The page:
As young adults, the Eaton sisters began producing works that many scholars have recognized as among the first published by Asian American writers. Critics have also evaluated their foundational texts as contributing to the field of hapa, or mixed-race, studies. Edith embraced her Chinese background, composing newspaper articles and short stories that addressed the plight of Chinese immigrants in North America. Much of this ancestral interest came from hearing her mother’s songs and stories about China. Edith’s most well-known work is a collection of tales released under the title Mrs. Spring Fragrance (1912)

Asian American Literature, U.S. Empire, and the Eaton SistersClick to view larger

Fig. 1: Edith Eaton, or Sui Sin Far.

Image courtesy of Diana Birchall.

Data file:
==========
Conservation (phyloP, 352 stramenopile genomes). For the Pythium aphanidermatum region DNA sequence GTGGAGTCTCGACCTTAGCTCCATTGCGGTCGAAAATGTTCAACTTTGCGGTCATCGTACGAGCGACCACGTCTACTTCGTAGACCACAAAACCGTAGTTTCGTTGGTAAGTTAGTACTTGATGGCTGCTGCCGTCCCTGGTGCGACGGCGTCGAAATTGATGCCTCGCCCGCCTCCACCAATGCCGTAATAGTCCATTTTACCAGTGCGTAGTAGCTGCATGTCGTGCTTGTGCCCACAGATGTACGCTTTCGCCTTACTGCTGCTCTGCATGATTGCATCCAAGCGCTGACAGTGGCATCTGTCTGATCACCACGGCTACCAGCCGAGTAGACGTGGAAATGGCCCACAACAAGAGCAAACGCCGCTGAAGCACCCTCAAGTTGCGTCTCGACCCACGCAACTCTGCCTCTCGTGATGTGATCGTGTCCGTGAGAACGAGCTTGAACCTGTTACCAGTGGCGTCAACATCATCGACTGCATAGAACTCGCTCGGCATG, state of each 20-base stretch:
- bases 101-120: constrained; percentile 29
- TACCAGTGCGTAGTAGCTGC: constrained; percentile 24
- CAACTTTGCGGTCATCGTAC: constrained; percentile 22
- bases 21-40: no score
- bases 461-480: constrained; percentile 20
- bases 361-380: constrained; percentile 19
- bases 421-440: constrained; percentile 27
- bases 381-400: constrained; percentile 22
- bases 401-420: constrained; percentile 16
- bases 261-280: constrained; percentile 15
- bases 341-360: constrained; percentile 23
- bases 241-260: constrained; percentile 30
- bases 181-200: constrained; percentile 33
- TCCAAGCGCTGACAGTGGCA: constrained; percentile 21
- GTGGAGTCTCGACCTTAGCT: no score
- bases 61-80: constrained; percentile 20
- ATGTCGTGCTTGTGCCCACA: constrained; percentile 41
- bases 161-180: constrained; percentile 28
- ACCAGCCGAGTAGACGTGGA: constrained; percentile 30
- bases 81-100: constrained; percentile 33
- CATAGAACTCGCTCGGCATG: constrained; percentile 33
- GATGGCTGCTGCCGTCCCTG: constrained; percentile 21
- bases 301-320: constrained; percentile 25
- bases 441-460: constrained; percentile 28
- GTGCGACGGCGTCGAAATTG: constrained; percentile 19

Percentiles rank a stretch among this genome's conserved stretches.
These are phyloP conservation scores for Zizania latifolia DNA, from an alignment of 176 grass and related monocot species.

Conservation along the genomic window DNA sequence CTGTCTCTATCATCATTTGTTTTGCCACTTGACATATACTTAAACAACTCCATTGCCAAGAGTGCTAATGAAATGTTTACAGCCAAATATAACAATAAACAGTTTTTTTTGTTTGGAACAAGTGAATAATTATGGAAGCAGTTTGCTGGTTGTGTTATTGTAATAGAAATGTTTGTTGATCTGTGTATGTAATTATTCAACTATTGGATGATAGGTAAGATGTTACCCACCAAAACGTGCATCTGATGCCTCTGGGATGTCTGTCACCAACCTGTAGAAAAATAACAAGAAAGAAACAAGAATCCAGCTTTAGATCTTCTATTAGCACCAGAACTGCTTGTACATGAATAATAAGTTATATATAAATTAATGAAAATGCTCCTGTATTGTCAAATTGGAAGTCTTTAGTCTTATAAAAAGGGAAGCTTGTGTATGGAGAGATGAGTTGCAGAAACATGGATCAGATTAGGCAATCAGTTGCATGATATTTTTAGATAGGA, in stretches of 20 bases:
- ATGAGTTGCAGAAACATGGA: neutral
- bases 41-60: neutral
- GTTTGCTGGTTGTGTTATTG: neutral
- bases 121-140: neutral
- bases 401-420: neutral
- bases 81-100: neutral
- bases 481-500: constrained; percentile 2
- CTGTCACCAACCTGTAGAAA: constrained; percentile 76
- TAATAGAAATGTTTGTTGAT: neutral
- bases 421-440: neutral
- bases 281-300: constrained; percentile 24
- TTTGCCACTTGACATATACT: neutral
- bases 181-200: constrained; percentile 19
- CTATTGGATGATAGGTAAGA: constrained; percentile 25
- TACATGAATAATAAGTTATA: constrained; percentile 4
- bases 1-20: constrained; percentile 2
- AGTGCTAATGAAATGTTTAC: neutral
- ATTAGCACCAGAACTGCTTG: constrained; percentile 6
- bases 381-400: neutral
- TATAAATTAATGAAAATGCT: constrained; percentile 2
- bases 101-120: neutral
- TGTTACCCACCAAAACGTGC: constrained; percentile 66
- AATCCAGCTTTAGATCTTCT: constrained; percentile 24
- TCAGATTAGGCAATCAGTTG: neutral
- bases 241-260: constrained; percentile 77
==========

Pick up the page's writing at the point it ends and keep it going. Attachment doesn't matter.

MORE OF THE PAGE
. Many of these stories are set in urban areas where she lived throughout her career, such as San Francisco, Seattle, and Boston. She also worked as a correspondent in Kingston, Jamaica. Winnifred, on the other hand, posed as a Japanese aristocrat and eclipsed her older sibling in popularity by writing interracial romances set in Japan, even though she never traveled there. Like Edith, however, Winnifred lived and labored in various places: also in Kingston, Jamaica, and then in Chicago, New York City, and Alberta, Canada. Some of her bestselling novels include Miss Numè of Japan (1899), A Japanese Nightingale (1901), The Heart of Hyacinth (1903), The Love of Azalea (1904), Daughters of Nijo (1904), and Tama (1910). She also produced a memoir, Me: A Book of Remembrance (1915), as well as screenplays for Hollywood studios during the 1920s.2